Best Supporting Actor: Fight Club
Pitt’s chances here for a nomination were probably dead on arrival, but that doesn’t mean that his performance isn’t Oscar-worthy. His portrayal of Tyler Durden is at once in conversation with and in stark contrast to his star persona. He knows how to manipulate his pretty-boy image into something unsettling, how to warp his perception as the pinnacle of masculinity in order to expose the toxicity of such a character. Being absolutely shredded ensures that our eyes are glued to Pitt, but even fully clothed he’s enigmatically alluring. As was the case with 12 Monkeys, Pitt displays his ability to sell an unhinged character, but here, there’s a stronger sense of aimless anarchy that makes for an even more threatening performance. Tyler Durden is one hell of a character to sell and Pitt does so masterfully. It’s a testament to his work in the film that Tyler can read differently on every rewatch, making Fight Club well worth returning to. I wouldn’t expect a film with this much blood, sweat, and plenty more unmentionable body fluids to end up taking home this Oscar, but it’s indisputable that Pitt’s performance here is worth every bit of the legendary status it’s garnered over the past two decades.
Best Actor: The Assassination of Jesse James by the Coward Robert Ford
2007 was an incredible year for performances and, admittedly, putting Pitt in a category with Daniel Day-Lewis’s work in There Will Be Blood makes this a difficult call, but there’s no doubt that Pitt should have at the very least been nominated for The Assassination of Jesse James by the Coward Robert Ford. This snub is disrespectful to one of the most ingenious performances of his career. Like many of Pitt’s best roles, his portrayal of the eponymous outlaw is deftly crafted around his star persona and his larger-than-life status. While Jesse James’ lore looms large, Pitt’s performance is decidedly lowkey. He finds the nuances and moments of humanity in the iconic figure and he is brilliantly resolute when doing so. He’s commanding and assertive without being cold. Minor details make their way to the forefront both in the narrative and its central character. His understated and subtly stunning performance was easily overlooked, but that doesn’t make it any less of a wonder to behold.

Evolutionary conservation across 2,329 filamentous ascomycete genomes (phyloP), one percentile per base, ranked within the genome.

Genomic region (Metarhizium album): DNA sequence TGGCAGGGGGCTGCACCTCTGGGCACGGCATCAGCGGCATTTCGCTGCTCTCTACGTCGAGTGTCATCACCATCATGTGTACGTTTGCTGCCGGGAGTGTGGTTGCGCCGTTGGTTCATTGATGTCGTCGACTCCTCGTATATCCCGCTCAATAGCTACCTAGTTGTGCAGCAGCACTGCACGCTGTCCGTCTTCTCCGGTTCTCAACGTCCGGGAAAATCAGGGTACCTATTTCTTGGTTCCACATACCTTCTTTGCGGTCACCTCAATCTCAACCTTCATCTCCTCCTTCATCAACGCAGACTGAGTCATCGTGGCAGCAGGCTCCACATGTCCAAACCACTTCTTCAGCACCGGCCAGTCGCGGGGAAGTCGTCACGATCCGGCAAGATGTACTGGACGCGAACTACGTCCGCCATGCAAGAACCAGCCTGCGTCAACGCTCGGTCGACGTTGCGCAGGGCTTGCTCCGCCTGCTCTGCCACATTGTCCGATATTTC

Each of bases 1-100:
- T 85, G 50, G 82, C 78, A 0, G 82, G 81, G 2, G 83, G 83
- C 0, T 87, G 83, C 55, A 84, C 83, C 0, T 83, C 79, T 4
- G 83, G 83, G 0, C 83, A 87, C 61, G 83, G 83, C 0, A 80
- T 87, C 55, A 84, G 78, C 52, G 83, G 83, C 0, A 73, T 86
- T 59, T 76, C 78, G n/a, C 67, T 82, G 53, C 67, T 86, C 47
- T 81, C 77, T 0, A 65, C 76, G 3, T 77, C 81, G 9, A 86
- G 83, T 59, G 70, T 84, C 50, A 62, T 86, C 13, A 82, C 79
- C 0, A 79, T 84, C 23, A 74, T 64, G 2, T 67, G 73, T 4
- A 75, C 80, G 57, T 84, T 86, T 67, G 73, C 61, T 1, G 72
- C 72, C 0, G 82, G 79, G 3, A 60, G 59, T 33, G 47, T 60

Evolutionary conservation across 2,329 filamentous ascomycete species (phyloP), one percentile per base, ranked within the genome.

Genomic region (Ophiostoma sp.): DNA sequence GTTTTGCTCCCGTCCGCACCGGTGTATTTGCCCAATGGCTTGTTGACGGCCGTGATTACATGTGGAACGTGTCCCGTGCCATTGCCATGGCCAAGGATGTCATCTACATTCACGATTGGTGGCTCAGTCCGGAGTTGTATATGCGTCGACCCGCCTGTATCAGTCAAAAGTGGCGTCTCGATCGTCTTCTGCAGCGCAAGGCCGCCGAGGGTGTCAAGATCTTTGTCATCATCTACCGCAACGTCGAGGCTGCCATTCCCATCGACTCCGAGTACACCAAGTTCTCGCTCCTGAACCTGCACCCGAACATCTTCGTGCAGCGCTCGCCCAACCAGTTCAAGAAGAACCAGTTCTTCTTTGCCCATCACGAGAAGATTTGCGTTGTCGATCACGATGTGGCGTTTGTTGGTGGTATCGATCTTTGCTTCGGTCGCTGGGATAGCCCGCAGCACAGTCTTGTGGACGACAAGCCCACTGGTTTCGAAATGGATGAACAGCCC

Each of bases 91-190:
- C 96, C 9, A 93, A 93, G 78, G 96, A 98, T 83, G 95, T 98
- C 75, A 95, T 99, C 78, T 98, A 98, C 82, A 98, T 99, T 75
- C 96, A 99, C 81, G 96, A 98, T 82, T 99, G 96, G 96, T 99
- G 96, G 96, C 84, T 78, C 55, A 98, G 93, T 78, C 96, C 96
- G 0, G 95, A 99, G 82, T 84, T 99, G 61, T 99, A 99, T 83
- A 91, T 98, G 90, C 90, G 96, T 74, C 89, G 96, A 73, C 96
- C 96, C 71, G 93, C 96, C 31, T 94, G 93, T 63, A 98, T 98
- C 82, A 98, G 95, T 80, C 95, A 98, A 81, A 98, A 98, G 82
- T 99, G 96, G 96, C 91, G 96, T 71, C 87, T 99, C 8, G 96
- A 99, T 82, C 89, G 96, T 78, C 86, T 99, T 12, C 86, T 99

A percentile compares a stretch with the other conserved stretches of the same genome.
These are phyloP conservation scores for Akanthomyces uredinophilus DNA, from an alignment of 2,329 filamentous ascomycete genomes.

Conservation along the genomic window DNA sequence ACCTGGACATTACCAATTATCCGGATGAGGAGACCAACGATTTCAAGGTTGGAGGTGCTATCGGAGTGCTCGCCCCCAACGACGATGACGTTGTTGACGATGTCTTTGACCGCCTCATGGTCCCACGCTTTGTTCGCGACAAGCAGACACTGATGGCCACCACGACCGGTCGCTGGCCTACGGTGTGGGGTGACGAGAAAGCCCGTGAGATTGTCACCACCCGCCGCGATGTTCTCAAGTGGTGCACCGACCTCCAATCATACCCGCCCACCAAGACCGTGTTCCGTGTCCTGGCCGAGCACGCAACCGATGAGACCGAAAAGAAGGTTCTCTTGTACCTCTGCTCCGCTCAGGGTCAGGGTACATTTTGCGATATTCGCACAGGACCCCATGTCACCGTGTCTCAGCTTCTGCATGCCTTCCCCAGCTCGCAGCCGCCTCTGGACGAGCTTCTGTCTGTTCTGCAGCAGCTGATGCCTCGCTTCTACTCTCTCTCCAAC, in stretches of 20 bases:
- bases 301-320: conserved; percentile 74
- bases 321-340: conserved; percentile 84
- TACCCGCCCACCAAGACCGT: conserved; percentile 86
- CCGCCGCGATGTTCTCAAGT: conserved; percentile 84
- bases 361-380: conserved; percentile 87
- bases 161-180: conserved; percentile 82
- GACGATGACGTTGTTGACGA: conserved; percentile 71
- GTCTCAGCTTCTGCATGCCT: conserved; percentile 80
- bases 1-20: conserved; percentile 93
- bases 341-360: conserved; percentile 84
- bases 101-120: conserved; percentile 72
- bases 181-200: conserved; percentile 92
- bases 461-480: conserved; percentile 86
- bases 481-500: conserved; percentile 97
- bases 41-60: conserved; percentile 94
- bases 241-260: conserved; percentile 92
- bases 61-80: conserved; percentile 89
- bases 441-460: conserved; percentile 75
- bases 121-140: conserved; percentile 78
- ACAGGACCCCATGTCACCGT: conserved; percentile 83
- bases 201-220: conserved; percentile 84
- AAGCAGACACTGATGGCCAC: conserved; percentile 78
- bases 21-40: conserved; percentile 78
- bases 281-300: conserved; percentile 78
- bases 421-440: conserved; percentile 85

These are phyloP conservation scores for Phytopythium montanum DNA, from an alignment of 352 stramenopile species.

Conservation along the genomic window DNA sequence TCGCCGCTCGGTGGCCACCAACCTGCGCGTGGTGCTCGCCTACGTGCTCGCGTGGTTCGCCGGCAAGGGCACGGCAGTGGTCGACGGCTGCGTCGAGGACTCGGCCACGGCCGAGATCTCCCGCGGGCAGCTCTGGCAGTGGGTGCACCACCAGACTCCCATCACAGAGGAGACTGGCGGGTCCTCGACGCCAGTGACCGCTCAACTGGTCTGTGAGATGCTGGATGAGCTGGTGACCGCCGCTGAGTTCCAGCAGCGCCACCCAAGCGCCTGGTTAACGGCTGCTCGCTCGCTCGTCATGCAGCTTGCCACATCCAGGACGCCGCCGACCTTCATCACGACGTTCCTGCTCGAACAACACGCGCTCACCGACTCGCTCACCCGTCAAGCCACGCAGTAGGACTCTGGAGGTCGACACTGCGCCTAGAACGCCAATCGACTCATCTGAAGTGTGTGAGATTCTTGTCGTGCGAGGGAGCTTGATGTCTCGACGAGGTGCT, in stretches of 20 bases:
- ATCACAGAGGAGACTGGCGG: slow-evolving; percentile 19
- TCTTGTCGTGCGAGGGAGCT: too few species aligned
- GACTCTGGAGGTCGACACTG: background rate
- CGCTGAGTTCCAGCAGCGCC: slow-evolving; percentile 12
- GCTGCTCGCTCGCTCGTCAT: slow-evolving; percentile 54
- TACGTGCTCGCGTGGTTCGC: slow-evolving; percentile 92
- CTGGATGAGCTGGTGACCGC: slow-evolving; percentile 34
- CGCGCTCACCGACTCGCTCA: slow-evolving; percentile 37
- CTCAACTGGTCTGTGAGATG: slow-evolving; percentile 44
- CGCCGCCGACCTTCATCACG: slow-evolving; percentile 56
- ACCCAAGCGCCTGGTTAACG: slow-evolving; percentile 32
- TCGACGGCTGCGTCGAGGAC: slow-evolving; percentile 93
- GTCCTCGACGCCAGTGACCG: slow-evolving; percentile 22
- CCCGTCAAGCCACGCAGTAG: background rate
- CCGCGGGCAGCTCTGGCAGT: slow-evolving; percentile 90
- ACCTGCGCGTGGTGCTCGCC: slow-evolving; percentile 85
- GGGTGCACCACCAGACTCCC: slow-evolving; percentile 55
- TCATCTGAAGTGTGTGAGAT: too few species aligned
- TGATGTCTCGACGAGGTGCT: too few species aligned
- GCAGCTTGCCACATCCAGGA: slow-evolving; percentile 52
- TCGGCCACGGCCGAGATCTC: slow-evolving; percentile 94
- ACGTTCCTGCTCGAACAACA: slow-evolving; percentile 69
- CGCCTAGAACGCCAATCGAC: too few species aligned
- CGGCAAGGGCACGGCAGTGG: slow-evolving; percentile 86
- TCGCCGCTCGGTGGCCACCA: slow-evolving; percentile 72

Best Actor: The Curious Case of Benjamin Button
This marked only the second time Pitt was nominated for an acting category, but once again Academy voters failed to recognize the brilliance laid out before them. In Fincher’s epic testament to the meaning found in a life lived under peculiar circumstances, Pitt’s work is unmatched and remarkably in tune with a character that should have been an incredible challenge to the actor. In The Curious Case of Benjamin Button, Pitt plays the eponymous, reverse-aging protagonist with deftness and insight. He imbues the wonder of youth into the older Benjamin while carefully commanding his movements so as to be in line with the struggles of living in a body older than he is. As Benjamin ages (er, de-ages?), Pitt balances vitality and wisdom, somehow managing to sell the fact that his character is getting younger and older at the same time. Playing one character through the years can be daunting on its own, but Pitt took on unprecedented challenges as an actor with this film and rose to the occasion. He might not have won the Oscar, but he excelled at taking Fincher’s film to new heights.